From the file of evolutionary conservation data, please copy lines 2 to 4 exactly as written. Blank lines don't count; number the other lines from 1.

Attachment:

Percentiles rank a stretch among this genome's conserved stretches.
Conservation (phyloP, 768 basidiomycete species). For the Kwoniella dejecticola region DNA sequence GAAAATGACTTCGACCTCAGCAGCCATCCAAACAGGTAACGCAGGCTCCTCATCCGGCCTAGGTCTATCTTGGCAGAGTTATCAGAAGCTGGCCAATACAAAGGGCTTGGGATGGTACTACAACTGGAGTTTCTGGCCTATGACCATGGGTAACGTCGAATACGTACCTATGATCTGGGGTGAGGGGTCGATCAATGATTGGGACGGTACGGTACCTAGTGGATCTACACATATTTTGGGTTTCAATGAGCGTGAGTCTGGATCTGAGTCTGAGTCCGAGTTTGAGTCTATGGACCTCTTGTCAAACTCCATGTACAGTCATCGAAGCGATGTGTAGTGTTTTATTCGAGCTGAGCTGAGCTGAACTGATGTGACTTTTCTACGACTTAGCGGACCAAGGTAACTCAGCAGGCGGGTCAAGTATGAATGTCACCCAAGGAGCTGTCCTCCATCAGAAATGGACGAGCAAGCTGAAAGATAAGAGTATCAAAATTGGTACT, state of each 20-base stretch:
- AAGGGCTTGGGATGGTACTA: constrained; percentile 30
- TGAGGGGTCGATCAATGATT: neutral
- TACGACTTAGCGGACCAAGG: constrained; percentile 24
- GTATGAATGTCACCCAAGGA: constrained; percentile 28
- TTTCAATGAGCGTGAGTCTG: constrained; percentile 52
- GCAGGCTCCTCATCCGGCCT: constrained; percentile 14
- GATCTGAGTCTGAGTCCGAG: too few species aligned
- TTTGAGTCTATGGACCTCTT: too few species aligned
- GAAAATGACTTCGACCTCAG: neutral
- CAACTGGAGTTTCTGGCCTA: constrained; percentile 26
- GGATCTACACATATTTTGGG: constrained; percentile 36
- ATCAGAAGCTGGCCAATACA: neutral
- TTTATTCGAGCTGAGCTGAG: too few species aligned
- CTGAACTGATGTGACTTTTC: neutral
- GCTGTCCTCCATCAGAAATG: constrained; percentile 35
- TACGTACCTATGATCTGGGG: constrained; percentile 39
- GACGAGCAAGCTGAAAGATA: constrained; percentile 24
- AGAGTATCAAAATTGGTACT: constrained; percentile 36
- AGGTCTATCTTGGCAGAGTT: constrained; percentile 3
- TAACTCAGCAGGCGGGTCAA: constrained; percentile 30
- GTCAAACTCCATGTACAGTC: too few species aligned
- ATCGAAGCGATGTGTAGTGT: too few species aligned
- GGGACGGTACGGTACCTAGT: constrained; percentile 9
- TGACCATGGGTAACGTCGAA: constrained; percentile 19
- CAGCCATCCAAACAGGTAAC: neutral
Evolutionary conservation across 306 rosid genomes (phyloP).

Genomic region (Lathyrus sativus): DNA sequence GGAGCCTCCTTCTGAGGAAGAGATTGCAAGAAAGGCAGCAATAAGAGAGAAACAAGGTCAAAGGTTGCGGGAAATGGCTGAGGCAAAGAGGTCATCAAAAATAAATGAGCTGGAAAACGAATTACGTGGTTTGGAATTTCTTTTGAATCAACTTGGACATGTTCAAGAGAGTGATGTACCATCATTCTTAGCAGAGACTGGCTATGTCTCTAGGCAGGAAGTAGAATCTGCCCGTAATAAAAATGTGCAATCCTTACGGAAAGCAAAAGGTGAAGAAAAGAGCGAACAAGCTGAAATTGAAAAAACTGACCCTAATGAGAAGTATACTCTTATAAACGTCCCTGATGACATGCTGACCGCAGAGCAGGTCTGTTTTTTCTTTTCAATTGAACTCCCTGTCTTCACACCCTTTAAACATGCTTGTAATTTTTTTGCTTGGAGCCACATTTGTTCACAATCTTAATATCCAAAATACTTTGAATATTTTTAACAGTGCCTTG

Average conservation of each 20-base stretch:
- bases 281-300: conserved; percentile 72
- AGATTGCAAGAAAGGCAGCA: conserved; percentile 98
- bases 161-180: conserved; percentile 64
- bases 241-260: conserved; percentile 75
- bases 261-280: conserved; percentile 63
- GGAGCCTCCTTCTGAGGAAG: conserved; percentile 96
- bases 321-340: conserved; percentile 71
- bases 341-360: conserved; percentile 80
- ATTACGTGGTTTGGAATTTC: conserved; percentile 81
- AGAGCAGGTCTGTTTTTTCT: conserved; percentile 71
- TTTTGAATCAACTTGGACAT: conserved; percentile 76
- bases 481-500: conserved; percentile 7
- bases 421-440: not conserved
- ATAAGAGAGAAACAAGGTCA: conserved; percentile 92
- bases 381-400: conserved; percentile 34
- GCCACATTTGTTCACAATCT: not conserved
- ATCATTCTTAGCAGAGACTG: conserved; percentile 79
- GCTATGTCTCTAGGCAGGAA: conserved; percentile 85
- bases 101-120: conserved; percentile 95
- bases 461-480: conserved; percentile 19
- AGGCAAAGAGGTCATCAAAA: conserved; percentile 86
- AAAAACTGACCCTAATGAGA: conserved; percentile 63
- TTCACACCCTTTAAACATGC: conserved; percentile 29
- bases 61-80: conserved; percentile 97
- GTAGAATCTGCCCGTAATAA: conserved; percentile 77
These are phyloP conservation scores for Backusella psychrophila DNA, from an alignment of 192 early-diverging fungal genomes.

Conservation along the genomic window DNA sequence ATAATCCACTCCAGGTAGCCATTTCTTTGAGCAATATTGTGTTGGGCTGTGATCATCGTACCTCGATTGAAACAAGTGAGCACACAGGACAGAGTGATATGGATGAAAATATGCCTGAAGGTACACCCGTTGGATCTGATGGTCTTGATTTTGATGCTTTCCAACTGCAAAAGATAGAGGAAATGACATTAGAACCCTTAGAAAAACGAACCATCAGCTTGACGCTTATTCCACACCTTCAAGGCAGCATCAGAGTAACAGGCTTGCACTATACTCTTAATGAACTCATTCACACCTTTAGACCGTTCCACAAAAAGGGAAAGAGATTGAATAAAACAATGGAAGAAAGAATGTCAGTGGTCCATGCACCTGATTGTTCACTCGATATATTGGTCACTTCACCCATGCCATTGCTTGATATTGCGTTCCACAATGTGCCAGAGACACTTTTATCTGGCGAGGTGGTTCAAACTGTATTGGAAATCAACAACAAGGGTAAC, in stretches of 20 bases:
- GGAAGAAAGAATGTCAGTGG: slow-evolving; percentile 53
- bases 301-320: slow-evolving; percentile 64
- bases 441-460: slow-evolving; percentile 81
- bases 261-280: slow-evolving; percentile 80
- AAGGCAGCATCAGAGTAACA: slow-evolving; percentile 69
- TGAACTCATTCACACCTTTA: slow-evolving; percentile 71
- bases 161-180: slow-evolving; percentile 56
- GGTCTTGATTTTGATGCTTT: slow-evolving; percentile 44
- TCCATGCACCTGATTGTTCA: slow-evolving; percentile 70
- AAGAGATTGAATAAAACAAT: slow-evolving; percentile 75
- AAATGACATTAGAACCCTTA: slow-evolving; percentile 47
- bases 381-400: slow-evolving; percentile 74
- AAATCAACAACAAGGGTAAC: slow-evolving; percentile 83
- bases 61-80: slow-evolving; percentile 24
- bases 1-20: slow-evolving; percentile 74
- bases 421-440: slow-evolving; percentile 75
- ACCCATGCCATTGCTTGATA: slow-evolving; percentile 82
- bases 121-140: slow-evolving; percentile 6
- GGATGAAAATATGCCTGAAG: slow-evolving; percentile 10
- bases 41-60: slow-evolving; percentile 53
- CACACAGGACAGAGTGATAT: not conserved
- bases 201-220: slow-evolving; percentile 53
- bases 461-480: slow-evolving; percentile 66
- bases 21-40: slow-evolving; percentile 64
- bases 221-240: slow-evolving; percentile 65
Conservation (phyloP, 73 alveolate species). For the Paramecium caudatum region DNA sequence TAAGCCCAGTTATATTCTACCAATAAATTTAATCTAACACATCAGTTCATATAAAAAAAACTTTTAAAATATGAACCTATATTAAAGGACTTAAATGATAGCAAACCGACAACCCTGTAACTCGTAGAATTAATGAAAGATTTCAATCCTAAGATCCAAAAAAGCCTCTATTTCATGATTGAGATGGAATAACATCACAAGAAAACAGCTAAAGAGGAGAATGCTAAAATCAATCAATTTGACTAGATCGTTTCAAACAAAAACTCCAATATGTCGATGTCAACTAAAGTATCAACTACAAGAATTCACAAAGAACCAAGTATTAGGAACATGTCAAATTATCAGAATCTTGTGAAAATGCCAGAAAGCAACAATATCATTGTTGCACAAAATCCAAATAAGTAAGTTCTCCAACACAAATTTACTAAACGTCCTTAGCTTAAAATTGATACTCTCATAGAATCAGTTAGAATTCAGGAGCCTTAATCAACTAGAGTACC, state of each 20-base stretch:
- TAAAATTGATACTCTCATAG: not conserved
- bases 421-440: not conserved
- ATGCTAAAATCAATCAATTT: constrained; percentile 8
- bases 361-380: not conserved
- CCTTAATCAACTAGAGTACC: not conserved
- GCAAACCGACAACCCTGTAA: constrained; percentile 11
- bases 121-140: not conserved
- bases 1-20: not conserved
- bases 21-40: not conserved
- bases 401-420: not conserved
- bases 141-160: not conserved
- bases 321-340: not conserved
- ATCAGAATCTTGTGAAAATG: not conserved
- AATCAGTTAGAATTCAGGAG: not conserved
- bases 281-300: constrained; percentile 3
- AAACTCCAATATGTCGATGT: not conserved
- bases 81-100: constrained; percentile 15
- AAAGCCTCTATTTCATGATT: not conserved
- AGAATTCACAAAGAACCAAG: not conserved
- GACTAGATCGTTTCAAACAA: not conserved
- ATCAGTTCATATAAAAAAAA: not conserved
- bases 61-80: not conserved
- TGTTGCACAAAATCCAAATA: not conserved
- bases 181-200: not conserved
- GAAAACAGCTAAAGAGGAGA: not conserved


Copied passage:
Conservation (phyloP, 768 basidiomycete species). For the Kwoniella dejecticola region DNA sequence GAAAATGACTTCGACCTCAGCAGCCATCCAAACAGGTAACGCAGGCTCCTCATCCGGCCTAGGTCTATCTTGGCAGAGTTATCAGAAGCTGGCCAATACAAAGGGCTTGGGATGGTACTACAACTGGAGTTTCTGGCCTATGACCATGGGTAACGTCGAATACGTACCTATGATCTGGGGTGAGGGGTCGATCAATGATTGGGACGGTACGGTACCTAGTGGATCTACACATATTTTGGGTTTCAATGAGCGTGAGTCTGGATCTGAGTCTGAGTCCGAGTTTGAGTCTATGGACCTCTTGTCAAACTCCATGTACAGTCATCGAAGCGATGTGTAGTGTTTTATTCGAGCTGAGCTGAGCTGAACTGATGTGACTTTTCTACGACTTAGCGGACCAAGGTAACTCAGCAGGCGGGTCAAGTATGAATGTCACCCAAGGAGCTGTCCTCCATCAGAAATGGACGAGCAAGCTGAAAGATAAGAGTATCAAAATTGGTACT, state of each 20-base stretch:
- AAGGGCTTGGGATGGTACTA: constrained; percentile 30
- TGAGGGGTCGATCAATGATT: neutral